Purism's FSP Reverse Engineering Effort Might Be Stalled
Written by Michael Larabel in Hardware on 11 May 2018 at 09:18 AM EDT. 39 Comments
HARDWARE --
Purism has been working on reverse-engineering the Intel Firmware Support Package (FSP) module but it looks like that work may have taken a turn.

A Phoronix reader tipped us off this morning that the Intel FSP reverse-engineering information made public by Purism has now been retracted. The past several months Purism has been working on reverse-engineering the Intel FSP to free the system further to run on only open-source code rather than still having the Intel binary-only module paired with Coreboot. Their big focus this year has been on figuring out the actual silicon initialization code inside the FSP. Purism's Youness Alaoui was very close to finding out this information at the start of April and he wrote a lengthy blog post outlining his reverse-engineering work.

But as we were informed this morning by a sharp-eyed reader, that post has now been removed:
2018-04-23 update: after receiving a courtesy request from Intel’s Director of Software Infrastructure, we have decided to remove this post’s technical contents while we investigate our options.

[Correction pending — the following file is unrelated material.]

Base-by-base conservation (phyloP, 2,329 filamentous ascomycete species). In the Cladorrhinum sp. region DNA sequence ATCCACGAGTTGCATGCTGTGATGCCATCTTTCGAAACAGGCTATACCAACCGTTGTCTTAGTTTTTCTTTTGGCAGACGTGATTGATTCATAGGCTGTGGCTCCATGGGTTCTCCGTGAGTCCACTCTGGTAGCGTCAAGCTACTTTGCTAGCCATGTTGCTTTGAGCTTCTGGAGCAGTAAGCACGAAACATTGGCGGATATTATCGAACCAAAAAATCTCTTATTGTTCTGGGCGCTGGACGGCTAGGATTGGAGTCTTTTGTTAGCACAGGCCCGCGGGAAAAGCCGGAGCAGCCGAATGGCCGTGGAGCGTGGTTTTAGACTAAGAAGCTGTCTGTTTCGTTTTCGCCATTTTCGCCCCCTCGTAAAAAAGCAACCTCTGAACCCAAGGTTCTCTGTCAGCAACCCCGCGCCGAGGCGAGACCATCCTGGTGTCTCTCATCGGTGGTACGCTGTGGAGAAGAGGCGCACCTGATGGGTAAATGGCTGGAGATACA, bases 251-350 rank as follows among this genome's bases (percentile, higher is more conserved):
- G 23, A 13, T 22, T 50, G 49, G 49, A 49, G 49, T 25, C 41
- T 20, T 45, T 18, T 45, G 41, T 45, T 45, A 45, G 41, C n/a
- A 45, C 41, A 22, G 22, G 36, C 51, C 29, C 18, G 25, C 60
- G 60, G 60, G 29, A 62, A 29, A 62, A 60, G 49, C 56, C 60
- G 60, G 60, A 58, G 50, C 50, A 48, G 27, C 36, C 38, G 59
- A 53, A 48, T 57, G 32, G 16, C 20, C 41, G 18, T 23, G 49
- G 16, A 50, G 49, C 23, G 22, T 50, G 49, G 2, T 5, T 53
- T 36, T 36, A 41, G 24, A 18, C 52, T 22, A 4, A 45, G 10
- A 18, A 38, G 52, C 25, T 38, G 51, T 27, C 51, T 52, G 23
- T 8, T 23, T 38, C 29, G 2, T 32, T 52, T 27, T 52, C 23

That same individual also pointed out the repository where they had been working on their FSP code has also been taken offline. That's about all we know for now, but will update if/when we hear more.

Update: As a result of the publicity of our posting today, Purism has now posted the following:
2018-05-10 UPDATE: Intel politely asked Purism to remove this document which Intel believes may conflict with a licensing term. Since this post was informational only and has no impact on the future goals of Purism, we have complied. If you would like the repository link of the Intel FSP provided from Intel, please visit their publicly available code on the subject.
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Michael Larabel is the principal author of Phoronix.com and founded the site in 2004 with a focus on enriching the Linux hardware experience. Michael has written more than 10,000 articles covering the state of Linux hardware support, Linux performance, graphics drivers, and other topics. Michael is also the lead developer of the Phoronix Test Suite, Phoromatic, and OpenBenchmarking.org automated benchmarking software. He can be followed via Twitter or contacted via MichaelLarabel.com.

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